What Is Popular Sovereignty in the Constitution?
Popular sovereignty, which is a type of governance based on the consent and approval of the people, appears in Article VII of the United States Constitution. Popular sovereignty is considered one of the most important, basic and essential rights of the American people. It is established as an irrevocable right, to be enjoyed by all citizens of the U.S., and was deemed so important by the drafters of the Constitution that it appears in the Preamble, introducing the document with the words "We the people of the United States…"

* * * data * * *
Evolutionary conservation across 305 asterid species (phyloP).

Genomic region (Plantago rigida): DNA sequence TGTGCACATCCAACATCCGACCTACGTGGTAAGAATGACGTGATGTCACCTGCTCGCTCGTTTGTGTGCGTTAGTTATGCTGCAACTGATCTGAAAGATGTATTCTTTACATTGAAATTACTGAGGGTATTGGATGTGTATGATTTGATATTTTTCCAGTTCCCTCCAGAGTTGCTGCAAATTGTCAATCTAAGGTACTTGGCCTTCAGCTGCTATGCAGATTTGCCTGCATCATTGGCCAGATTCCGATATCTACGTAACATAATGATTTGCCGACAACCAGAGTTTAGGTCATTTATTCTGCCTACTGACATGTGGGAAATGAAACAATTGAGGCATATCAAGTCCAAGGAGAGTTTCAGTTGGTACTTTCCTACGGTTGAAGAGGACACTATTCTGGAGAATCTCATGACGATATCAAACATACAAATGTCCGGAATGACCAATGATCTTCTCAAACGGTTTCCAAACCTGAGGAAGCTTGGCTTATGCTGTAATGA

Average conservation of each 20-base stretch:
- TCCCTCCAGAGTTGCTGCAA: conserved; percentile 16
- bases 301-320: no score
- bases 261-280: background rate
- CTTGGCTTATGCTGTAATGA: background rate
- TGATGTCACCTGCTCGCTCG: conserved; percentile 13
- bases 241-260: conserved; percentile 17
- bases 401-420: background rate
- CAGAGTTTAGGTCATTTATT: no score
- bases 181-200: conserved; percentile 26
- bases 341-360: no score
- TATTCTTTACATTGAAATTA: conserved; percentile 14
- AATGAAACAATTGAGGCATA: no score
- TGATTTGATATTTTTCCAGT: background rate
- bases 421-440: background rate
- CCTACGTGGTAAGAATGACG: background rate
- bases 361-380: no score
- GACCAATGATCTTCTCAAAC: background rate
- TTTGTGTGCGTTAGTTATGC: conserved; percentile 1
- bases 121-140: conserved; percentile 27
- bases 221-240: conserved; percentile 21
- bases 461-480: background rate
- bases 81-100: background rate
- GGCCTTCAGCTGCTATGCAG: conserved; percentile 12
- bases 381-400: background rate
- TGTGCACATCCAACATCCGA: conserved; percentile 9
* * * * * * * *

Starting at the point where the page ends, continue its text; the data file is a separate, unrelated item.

Popular sovereignty first appears in the Preamble of the Constitution, stating that the Constitution of the United States is established for and by American citizens. The concept of popular sovereignty later appears in Article VII, which required approval, by at least nine states, to approve the proposed framework and operations of the central federal government. The concept of popular sovereignty is that the federal and state governments in the United States derive their authority and purpose for establishing rules by citizens. Only with the approval of the American public can state and federal governments proceed with enacting laws: power that does not consider or honor the will of the people is considered unauthorized and unconstitutional.